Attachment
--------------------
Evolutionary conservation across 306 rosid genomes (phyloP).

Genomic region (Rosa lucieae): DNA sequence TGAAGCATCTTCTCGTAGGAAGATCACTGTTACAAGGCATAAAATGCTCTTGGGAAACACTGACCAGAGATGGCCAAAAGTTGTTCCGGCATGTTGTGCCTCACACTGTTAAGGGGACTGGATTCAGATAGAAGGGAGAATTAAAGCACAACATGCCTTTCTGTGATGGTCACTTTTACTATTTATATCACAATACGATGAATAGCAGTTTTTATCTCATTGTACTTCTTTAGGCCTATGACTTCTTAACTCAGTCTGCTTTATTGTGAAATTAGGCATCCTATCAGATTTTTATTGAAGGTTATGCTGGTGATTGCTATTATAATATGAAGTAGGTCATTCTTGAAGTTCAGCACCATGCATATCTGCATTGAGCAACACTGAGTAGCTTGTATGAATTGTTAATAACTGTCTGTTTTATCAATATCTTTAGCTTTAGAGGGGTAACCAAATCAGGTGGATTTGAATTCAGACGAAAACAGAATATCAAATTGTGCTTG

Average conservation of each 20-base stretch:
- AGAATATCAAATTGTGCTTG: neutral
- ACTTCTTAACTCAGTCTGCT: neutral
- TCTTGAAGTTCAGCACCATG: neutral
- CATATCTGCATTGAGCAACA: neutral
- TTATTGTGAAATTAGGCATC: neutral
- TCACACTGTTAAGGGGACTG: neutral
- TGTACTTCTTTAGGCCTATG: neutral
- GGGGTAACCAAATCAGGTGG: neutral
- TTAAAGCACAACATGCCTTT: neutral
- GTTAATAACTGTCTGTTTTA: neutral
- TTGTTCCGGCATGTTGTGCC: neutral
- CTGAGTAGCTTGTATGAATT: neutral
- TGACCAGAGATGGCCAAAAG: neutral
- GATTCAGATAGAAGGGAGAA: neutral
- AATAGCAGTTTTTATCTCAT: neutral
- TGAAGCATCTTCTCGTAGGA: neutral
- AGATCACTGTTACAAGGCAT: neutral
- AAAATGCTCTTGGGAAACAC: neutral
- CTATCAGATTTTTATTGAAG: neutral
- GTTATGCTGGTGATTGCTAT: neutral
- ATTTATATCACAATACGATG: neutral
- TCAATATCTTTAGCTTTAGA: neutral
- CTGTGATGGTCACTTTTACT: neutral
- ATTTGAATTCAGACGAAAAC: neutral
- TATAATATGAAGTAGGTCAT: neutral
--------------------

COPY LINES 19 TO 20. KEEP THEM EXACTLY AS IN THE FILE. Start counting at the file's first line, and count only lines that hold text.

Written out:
- TGAAGCATCTTCTCGTAGGA: neutral
- AGATCACTGTTACAAGGCAT: neutral